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Periodontics

These are the newest stories for this topic.

Despite Research on Gum Disease Prevention, Treatment is Still a Priority

BEVERLY HILLS, California – In spite of encouraging news about a link between gum disease prevention and the intake of omega 3's that was published recently in the Journal of the American Dietetic Association, Dr. Alex Farnoosh (www.thetotalsmile.com) says the priority at his practice remains gum disease treatment. Dr. Farnoosh is passionate about the science of dental care. As a cosmetic dentist and periodontist, his focus is on improving aesthetics and protecting health.

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Dr. Mahnaz Rashti Provides Dental Treatments That Aid in the Prevention and Control of Periodontal Disease in Patients With Diabetes

By keeping periodontitis in check with Dr. Rashti, diabetes patients are able to prevent significant damage to gum tissue, as well as more complications with their diabetes

LOS ANGELES, California – Diabetes is recognized as one of the most widely occurring diseases on the planet, with over 170 million people being affected by it worldwide. While diabetes presents can present many complications for those who suffer from it, including high blood pressure, arterial disease, and even blindness, much research has been done with regards to the relation between diabetes and periodontal disease. In fact, a definite correlation has been drawn between how having diabetes increases one's propensity for developing periodontitis. Fortunately, dental care from a professional is a key way to prevent diabetes sufferers from developing highly problematic periodontal disease, and Dr. Mahnaz Rashti is a premier periodontist for patients all over Los Angeles.

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Perio Protect 2011 to Take Place In Las Vegas, April 8-9

ST LOUIS, Missouri – Perio Protect LLC announced today that the Perio Protect 2011 annual meeting will be held at the Las Vegas Flamingo Hotel and Casino on April 8 and April 9, 2011. The annual meeting combines a review of new research and established science on minimally invasive periodontal treatments with a specialty course on periodontal surgery that is designed to elevate your use of Perio Protect® methodology. The two-day presentation includes case studies and treatment plans for patients with all ranges of periodontal needs, including surgery and surgical follow-up.

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Dr. Mahnaz Rashti's Dental Treatments for Periodontitis Help Decrease the Chances of Its Related Complications in Pregnant Women

LOS ANGELES, California – While periodontitis is one of the most common diseases in the world, most people are unaware of the damage that it causes until it is too late. Research studies have shown that chronic and ongoing periodontitis infections correlate with a number of negative health effects, including increased chances of stroke, high blood pressure, heart problems, fertility problems and more. Pre-eclampsia is a potentially life threatening condition that affects pregnant women, and there is a strong correlation between a woman developing pre-eclampsia if she also has periodontitis. Dr. Mahnaz Rashti D.D.S. is a Beverly Hills periodontist, providing her patients with life changing dental treatments that can help prevent the development of pre-eclampsia.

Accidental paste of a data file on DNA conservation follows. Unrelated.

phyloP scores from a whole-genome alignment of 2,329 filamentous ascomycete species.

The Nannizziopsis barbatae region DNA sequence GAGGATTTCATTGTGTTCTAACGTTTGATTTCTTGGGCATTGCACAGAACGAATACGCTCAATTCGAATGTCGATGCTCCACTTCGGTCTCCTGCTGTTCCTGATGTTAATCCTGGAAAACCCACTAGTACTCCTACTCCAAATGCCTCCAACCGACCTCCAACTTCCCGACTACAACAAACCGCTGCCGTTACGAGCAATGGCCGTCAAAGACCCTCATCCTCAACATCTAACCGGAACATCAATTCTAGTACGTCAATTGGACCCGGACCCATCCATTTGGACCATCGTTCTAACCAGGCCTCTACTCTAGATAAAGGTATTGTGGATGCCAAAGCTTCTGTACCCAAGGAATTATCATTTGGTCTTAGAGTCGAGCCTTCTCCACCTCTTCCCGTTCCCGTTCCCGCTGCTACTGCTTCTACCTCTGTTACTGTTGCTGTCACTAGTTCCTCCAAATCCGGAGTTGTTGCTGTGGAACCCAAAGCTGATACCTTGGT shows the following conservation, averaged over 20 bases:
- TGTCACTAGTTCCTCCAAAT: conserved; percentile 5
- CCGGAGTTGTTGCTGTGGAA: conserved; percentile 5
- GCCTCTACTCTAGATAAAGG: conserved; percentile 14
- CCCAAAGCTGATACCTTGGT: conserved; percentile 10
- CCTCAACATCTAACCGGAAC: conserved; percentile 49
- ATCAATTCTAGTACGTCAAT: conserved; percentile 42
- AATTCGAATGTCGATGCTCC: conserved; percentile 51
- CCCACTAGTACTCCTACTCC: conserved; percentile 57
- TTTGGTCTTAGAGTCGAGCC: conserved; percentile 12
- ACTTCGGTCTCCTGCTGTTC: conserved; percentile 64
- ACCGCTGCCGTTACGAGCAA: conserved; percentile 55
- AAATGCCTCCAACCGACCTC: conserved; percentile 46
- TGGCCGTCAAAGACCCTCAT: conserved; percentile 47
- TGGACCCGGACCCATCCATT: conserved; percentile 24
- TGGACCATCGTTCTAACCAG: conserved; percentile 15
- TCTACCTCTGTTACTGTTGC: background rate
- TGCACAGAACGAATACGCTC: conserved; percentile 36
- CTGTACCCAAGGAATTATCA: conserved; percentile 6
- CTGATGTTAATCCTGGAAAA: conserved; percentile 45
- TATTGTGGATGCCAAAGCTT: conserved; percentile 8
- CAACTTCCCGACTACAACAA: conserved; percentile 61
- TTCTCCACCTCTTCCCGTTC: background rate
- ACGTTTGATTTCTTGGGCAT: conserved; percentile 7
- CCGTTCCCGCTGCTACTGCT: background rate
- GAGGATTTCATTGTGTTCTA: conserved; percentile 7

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People living with diabetes are twice as likely to develop serious gum disease

NEW YORK, New York – For the nearly 24 million Americans living with diabetes, many may be surprised to learn about an additional complication associated with the condition – serious gum disease. According to the Centers for Disease Control and Prevention (CDC), there is an increased prevalence of gum disease among those with diabetes, making proper oral health and hygiene a key factor to living well with diabetes.i

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New Study Published: Lactobacillus reuteri (Prodentis) Effective in the Treatment of Periodontitis

STOCKHOLM, Sweden – The study shows that L. reuteri Prodentis acts synergistically with standard treatment (scaling and root plaining, SRP) to significantly reduce probing pocket depth (PPD) and clinical attachment level (CAL) which are the two most important parameters to assess the severity of periodontitis. Furthermore L. reuteri Prodentis reveals - as the first probiotic ever - significant reductions of three different pathogens in patients with chronic periodontitis. The study also confirms the anti-inflammatory effects of L. reuteri Prodentis on gum inflammation (gingivitis).

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People With Diabetes at Higher Risk for Developing Gum Disease

November is National Diabetes Month

CHICAGO, Illinois – According to the U.S. Centers for Disease Control and Prevention, diabetes affects nearly 24 million people in the United States. In observance of National Diabetes Month, the Academy of General Dentistry (AGD) encourages those with diabetes to pay extra attention to their oral health. Studies have shown that those with diabetes are more susceptible to the development of oral infections and periodontal (gum) disease than those who do not have diabetes. In addition, oral infections tend to be more severe in people with diabetes than in those who do not have the condition.

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Los Angeles Periodontist Uses Internet Video To Educate On Life Saving Dental Surgeries And Gum Disease

The Los Angeles dental expert with a personal penchant for helping others teams up with Vision to create Internet videos to spread information on gum disease and ridge augmentation. LOS ANGELES, California – Vision Film & Television Production of Hollywood is helping Dr. Mahnaz Rashti create professional videos as an Internet source for people to find out about gum disease and how to prevent it.